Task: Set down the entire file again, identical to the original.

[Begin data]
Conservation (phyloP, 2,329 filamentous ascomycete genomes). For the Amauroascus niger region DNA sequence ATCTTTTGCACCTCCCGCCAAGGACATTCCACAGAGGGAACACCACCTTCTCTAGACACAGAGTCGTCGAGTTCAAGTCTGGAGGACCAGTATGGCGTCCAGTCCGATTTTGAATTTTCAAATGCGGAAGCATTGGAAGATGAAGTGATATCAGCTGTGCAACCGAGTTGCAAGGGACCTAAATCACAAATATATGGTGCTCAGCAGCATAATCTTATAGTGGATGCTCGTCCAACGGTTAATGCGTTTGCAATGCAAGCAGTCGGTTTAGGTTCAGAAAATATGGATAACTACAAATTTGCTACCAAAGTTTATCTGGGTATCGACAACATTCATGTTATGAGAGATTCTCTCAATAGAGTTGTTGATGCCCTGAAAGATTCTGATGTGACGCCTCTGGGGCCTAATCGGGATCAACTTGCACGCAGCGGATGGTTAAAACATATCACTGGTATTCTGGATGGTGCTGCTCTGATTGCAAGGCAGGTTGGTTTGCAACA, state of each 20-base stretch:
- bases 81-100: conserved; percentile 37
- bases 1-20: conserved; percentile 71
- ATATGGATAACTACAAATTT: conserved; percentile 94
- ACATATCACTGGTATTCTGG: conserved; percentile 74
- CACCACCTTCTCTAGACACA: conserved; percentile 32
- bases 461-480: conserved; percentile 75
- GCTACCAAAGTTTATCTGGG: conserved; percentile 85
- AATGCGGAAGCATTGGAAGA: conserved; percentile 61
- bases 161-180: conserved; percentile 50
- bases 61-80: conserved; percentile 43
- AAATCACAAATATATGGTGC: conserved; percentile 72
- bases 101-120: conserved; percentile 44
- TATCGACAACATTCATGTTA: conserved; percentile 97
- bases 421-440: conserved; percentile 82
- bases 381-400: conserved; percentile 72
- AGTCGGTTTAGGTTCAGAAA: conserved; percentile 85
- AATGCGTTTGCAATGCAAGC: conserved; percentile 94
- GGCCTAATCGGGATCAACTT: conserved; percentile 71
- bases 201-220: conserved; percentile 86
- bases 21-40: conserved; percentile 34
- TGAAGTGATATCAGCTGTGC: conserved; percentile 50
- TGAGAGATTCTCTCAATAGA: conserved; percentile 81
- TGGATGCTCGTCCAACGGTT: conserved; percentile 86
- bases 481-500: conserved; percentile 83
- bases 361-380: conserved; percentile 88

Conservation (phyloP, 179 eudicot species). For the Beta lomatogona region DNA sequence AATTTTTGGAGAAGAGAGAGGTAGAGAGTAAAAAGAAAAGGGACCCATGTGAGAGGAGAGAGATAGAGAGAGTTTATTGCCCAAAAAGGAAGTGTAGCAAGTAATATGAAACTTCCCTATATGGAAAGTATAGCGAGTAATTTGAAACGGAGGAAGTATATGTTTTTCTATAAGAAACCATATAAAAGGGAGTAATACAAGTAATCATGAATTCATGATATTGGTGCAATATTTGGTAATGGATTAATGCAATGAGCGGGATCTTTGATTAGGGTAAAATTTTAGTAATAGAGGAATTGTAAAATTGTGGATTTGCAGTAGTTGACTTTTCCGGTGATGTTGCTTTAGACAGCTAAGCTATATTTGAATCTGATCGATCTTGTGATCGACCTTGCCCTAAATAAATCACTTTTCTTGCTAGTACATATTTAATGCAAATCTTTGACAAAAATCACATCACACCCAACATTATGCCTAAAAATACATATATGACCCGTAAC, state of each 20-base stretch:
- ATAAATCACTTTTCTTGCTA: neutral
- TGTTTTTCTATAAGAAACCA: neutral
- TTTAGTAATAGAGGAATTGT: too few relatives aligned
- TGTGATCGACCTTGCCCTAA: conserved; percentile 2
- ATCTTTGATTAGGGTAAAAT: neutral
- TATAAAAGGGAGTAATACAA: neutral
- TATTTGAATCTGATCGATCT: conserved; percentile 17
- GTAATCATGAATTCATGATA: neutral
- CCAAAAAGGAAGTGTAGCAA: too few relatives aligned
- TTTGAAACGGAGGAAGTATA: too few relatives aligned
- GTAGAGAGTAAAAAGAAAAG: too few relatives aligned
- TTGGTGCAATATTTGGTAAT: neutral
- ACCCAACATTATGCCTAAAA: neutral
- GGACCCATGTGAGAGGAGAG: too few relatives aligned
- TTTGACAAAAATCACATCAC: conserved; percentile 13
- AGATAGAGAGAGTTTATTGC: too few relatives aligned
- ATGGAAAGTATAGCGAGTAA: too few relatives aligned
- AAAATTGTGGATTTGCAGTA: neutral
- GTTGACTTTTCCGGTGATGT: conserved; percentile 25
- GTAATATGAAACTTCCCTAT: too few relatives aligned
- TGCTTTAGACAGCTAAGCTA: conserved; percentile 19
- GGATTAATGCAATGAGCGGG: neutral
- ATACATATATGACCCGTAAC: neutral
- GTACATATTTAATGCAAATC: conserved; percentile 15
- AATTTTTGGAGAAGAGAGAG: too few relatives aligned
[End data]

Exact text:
Conservation (phyloP, 2,329 filamentous ascomycete genomes). For the Amauroascus niger region DNA sequence ATCTTTTGCACCTCCCGCCAAGGACATTCCACAGAGGGAACACCACCTTCTCTAGACACAGAGTCGTCGAGTTCAAGTCTGGAGGACCAGTATGGCGTCCAGTCCGATTTTGAATTTTCAAATGCGGAAGCATTGGAAGATGAAGTGATATCAGCTGTGCAACCGAGTTGCAAGGGACCTAAATCACAAATATATGGTGCTCAGCAGCATAATCTTATAGTGGATGCTCGTCCAACGGTTAATGCGTTTGCAATGCAAGCAGTCGGTTTAGGTTCAGAAAATATGGATAACTACAAATTTGCTACCAAAGTTTATCTGGGTATCGACAACATTCATGTTATGAGAGATTCTCTCAATAGAGTTGTTGATGCCCTGAAAGATTCTGATGTGACGCCTCTGGGGCCTAATCGGGATCAACTTGCACGCAGCGGATGGTTAAAACATATCACTGGTATTCTGGATGGTGCTGCTCTGATTGCAAGGCAGGTTGGTTTGCAACA, state of each 20-base stretch:
- bases 81-100: conserved; percentile 37
- bases 1-20: conserved; percentile 71
- ATATGGATAACTACAAATTT: conserved; percentile 94
- ACATATCACTGGTATTCTGG: conserved; percentile 74
- CACCACCTTCTCTAGACACA: conserved; percentile 32
- bases 461-480: conserved; percentile 75
- GCTACCAAAGTTTATCTGGG: conserved; percentile 85
- AATGCGGAAGCATTGGAAGA: conserved; percentile 61
- bases 161-180: conserved; percentile 50
- bases 61-80: conserved; percentile 43
- AAATCACAAATATATGGTGC: conserved; percentile 72
- bases 101-120: conserved; percentile 44
- TATCGACAACATTCATGTTA: conserved; percentile 97
- bases 421-440: conserved; percentile 82
- bases 381-400: conserved; percentile 72
- AGTCGGTTTAGGTTCAGAAA: conserved; percentile 85
- AATGCGTTTGCAATGCAAGC: conserved; percentile 94
- GGCCTAATCGGGATCAACTT: conserved; percentile 71
- bases 201-220: conserved; percentile 86
- bases 21-40: conserved; percentile 34
- TGAAGTGATATCAGCTGTGC: conserved; percentile 50
- TGAGAGATTCTCTCAATAGA: conserved; percentile 81
- TGGATGCTCGTCCAACGGTT: conserved; percentile 86
- bases 481-500: conserved; percentile 83
- bases 361-380: conserved; percentile 88

Conservation (phyloP, 179 eudicot species). For the Beta lomatogona region DNA sequence AATTTTTGGAGAAGAGAGAGGTAGAGAGTAAAAAGAAAAGGGACCCATGTGAGAGGAGAGAGATAGAGAGAGTTTATTGCCCAAAAAGGAAGTGTAGCAAGTAATATGAAACTTCCCTATATGGAAAGTATAGCGAGTAATTTGAAACGGAGGAAGTATATGTTTTTCTATAAGAAACCATATAAAAGGGAGTAATACAAGTAATCATGAATTCATGATATTGGTGCAATATTTGGTAATGGATTAATGCAATGAGCGGGATCTTTGATTAGGGTAAAATTTTAGTAATAGAGGAATTGTAAAATTGTGGATTTGCAGTAGTTGACTTTTCCGGTGATGTTGCTTTAGACAGCTAAGCTATATTTGAATCTGATCGATCTTGTGATCGACCTTGCCCTAAATAAATCACTTTTCTTGCTAGTACATATTTAATGCAAATCTTTGACAAAAATCACATCACACCCAACATTATGCCTAAAAATACATATATGACCCGTAAC, state of each 20-base stretch:
- ATAAATCACTTTTCTTGCTA: neutral
- TGTTTTTCTATAAGAAACCA: neutral
- TTTAGTAATAGAGGAATTGT: too few relatives aligned
- TGTGATCGACCTTGCCCTAA: conserved; percentile 2
- ATCTTTGATTAGGGTAAAAT: neutral
- TATAAAAGGGAGTAATACAA: neutral
- TATTTGAATCTGATCGATCT: conserved; percentile 17
- GTAATCATGAATTCATGATA: neutral
- CCAAAAAGGAAGTGTAGCAA: too few relatives aligned
- TTTGAAACGGAGGAAGTATA: too few relatives aligned
- GTAGAGAGTAAAAAGAAAAG: too few relatives aligned
- TTGGTGCAATATTTGGTAAT: neutral
- ACCCAACATTATGCCTAAAA: neutral
- GGACCCATGTGAGAGGAGAG: too few relatives aligned
- TTTGACAAAAATCACATCAC: conserved; percentile 13
- AGATAGAGAGAGTTTATTGC: too few relatives aligned
- ATGGAAAGTATAGCGAGTAA: too few relatives aligned
- AAAATTGTGGATTTGCAGTA: neutral
- GTTGACTTTTCCGGTGATGT: conserved; percentile 25
- GTAATATGAAACTTCCCTAT: too few relatives aligned
- TGCTTTAGACAGCTAAGCTA: conserved; percentile 19
- GGATTAATGCAATGAGCGGG: neutral
- ATACATATATGACCCGTAAC: neutral
- GTACATATTTAATGCAAATC: conserved; percentile 15
- AATTTTTGGAGAAGAGAGAG: too few relatives aligned